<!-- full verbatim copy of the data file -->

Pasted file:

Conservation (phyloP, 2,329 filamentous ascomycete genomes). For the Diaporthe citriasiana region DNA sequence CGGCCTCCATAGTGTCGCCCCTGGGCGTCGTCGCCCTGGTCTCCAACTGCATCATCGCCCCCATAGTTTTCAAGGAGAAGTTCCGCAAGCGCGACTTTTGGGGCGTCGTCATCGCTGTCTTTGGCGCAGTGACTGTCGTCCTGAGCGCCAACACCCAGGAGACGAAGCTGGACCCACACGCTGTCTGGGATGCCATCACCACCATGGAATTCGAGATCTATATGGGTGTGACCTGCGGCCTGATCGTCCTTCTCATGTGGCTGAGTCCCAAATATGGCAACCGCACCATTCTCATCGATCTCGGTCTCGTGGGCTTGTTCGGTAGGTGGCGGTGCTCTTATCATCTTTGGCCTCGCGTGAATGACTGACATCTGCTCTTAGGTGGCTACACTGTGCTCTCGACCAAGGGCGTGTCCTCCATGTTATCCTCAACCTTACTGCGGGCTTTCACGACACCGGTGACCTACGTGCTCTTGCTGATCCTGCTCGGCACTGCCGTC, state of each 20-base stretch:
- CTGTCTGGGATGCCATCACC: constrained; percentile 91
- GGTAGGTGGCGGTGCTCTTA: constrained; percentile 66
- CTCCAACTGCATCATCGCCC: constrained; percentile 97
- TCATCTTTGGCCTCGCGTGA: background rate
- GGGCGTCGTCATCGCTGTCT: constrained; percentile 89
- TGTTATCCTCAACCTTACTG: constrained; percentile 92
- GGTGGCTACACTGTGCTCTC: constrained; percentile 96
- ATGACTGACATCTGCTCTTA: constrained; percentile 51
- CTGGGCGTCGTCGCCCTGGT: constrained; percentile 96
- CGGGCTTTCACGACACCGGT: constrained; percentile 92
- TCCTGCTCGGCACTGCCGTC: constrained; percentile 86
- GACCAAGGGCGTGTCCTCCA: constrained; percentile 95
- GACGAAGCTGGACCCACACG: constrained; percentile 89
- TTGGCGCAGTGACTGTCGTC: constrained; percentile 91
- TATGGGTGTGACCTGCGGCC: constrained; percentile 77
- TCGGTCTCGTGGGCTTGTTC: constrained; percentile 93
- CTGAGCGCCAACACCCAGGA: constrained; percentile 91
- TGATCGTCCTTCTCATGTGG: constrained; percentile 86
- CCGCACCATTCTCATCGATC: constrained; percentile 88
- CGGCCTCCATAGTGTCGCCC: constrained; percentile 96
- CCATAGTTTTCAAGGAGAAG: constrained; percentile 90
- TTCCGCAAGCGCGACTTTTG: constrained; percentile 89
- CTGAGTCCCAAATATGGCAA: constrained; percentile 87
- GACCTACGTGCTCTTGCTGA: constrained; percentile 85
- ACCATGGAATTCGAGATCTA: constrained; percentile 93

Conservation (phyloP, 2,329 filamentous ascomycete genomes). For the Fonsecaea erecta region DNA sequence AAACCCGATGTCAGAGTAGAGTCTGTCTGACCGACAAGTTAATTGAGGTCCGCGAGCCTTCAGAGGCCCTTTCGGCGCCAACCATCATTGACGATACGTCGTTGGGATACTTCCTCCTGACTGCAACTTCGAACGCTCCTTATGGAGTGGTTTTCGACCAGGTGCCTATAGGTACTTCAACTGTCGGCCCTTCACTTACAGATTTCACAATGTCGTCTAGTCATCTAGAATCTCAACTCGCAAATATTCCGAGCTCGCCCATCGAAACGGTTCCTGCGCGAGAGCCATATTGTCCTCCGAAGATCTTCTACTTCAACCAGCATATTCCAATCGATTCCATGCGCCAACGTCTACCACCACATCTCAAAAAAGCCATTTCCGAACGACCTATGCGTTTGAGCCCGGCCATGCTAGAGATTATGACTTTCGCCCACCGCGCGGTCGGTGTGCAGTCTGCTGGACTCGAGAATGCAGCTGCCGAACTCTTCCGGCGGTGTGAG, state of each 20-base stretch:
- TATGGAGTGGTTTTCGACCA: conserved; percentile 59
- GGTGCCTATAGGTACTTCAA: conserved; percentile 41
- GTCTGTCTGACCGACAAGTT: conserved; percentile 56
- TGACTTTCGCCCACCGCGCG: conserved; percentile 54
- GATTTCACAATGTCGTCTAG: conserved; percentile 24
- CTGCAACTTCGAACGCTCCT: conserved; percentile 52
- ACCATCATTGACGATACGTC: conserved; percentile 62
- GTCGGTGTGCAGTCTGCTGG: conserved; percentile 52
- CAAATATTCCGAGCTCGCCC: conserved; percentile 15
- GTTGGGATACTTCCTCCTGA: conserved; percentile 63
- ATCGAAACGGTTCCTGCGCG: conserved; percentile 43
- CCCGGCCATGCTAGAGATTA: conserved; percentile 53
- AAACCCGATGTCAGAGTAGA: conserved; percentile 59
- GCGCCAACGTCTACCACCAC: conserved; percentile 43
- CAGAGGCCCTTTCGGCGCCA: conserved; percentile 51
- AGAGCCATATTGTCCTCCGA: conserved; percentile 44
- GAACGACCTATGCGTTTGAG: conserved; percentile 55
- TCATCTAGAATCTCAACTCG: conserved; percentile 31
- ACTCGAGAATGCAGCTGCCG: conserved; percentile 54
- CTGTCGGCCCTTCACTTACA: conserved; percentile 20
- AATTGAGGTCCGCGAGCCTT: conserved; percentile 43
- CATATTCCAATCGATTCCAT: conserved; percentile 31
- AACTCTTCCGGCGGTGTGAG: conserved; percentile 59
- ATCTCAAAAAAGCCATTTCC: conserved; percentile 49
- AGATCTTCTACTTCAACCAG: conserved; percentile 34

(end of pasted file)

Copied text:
Conservation (phyloP, 2,329 filamentous ascomycete genomes). For the Diaporthe citriasiana region DNA sequence CGGCCTCCATAGTGTCGCCCCTGGGCGTCGTCGCCCTGGTCTCCAACTGCATCATCGCCCCCATAGTTTTCAAGGAGAAGTTCCGCAAGCGCGACTTTTGGGGCGTCGTCATCGCTGTCTTTGGCGCAGTGACTGTCGTCCTGAGCGCCAACACCCAGGAGACGAAGCTGGACCCACACGCTGTCTGGGATGCCATCACCACCATGGAATTCGAGATCTATATGGGTGTGACCTGCGGCCTGATCGTCCTTCTCATGTGGCTGAGTCCCAAATATGGCAACCGCACCATTCTCATCGATCTCGGTCTCGTGGGCTTGTTCGGTAGGTGGCGGTGCTCTTATCATCTTTGGCCTCGCGTGAATGACTGACATCTGCTCTTAGGTGGCTACACTGTGCTCTCGACCAAGGGCGTGTCCTCCATGTTATCCTCAACCTTACTGCGGGCTTTCACGACACCGGTGACCTACGTGCTCTTGCTGATCCTGCTCGGCACTGCCGTC, state of each 20-base stretch:
- CTGTCTGGGATGCCATCACC: constrained; percentile 91
- GGTAGGTGGCGGTGCTCTTA: constrained; percentile 66
- CTCCAACTGCATCATCGCCC: constrained; percentile 97
- TCATCTTTGGCCTCGCGTGA: background rate
- GGGCGTCGTCATCGCTGTCT: constrained; percentile 89
- TGTTATCCTCAACCTTACTG: constrained; percentile 92
- GGTGGCTACACTGTGCTCTC: constrained; percentile 96
- ATGACTGACATCTGCTCTTA: constrained; percentile 51
- CTGGGCGTCGTCGCCCTGGT: constrained; percentile 96
- CGGGCTTTCACGACACCGGT: constrained; percentile 92
- TCCTGCTCGGCACTGCCGTC: constrained; percentile 86
- GACCAAGGGCGTGTCCTCCA: constrained; percentile 95
- GACGAAGCTGGACCCACACG: constrained; percentile 89
- TTGGCGCAGTGACTGTCGTC: constrained; percentile 91
- TATGGGTGTGACCTGCGGCC: constrained; percentile 77
- TCGGTCTCGTGGGCTTGTTC: constrained; percentile 93
- CTGAGCGCCAACACCCAGGA: constrained; percentile 91
- TGATCGTCCTTCTCATGTGG: constrained; percentile 86
- CCGCACCATTCTCATCGATC: constrained; percentile 88
- CGGCCTCCATAGTGTCGCCC: constrained; percentile 96
- CCATAGTTTTCAAGGAGAAG: constrained; percentile 90
- TTCCGCAAGCGCGACTTTTG: constrained; percentile 89
- CTGAGTCCCAAATATGGCAA: constrained; percentile 87
- GACCTACGTGCTCTTGCTGA: constrained; percentile 85
- ACCATGGAATTCGAGATCTA: constrained; percentile 93

Conservation (phyloP, 2,329 filamentous ascomycete genomes). For the Fonsecaea erecta region DNA sequence AAACCCGATGTCAGAGTAGAGTCTGTCTGACCGACAAGTTAATTGAGGTCCGCGAGCCTTCAGAGGCCCTTTCGGCGCCAACCATCATTGACGATACGTCGTTGGGATACTTCCTCCTGACTGCAACTTCGAACGCTCCTTATGGAGTGGTTTTCGACCAGGTGCCTATAGGTACTTCAACTGTCGGCCCTTCACTTACAGATTTCACAATGTCGTCTAGTCATCTAGAATCTCAACTCGCAAATATTCCGAGCTCGCCCATCGAAACGGTTCCTGCGCGAGAGCCATATTGTCCTCCGAAGATCTTCTACTTCAACCAGCATATTCCAATCGATTCCATGCGCCAACGTCTACCACCACATCTCAAAAAAGCCATTTCCGAACGACCTATGCGTTTGAGCCCGGCCATGCTAGAGATTATGACTTTCGCCCACCGCGCGGTCGGTGTGCAGTCTGCTGGACTCGAGAATGCAGCTGCCGAACTCTTCCGGCGGTGTGAG, state of each 20-base stretch:
- TATGGAGTGGTTTTCGACCA: conserved; percentile 59
- GGTGCCTATAGGTACTTCAA: conserved; percentile 41
- GTCTGTCTGACCGACAAGTT: conserved; percentile 56
- TGACTTTCGCCCACCGCGCG: conserved; percentile 54
- GATTTCACAATGTCGTCTAG: conserved; percentile 24
- CTGCAACTTCGAACGCTCCT: conserved; percentile 52
- ACCATCATTGACGATACGTC: conserved; percentile 62
- GTCGGTGTGCAGTCTGCTGG: conserved; percentile 52
- CAAATATTCCGAGCTCGCCC: conserved; percentile 15
- GTTGGGATACTTCCTCCTGA: conserved; percentile 63
- ATCGAAACGGTTCCTGCGCG: conserved; percentile 43
- CCCGGCCATGCTAGAGATTA: conserved; percentile 53
- AAACCCGATGTCAGAGTAGA: conserved; percentile 59
- GCGCCAACGTCTACCACCAC: conserved; percentile 43
- CAGAGGCCCTTTCGGCGCCA: conserved; percentile 51
- AGAGCCATATTGTCCTCCGA: conserved; percentile 44
- GAACGACCTATGCGTTTGAG: conserved; percentile 55
- TCATCTAGAATCTCAACTCG: conserved; percentile 31
- ACTCGAGAATGCAGCTGCCG: conserved; percentile 54
- CTGTCGGCCCTTCACTTACA: conserved; percentile 20
- AATTGAGGTCCGCGAGCCTT: conserved; percentile 43
- CATATTCCAATCGATTCCAT: conserved; percentile 31
- AACTCTTCCGGCGGTGTGAG: conserved; percentile 59
- ATCTCAAAAAAGCCATTTCC: conserved; percentile 49
- AGATCTTCTACTTCAACCAG: conserved; percentile 34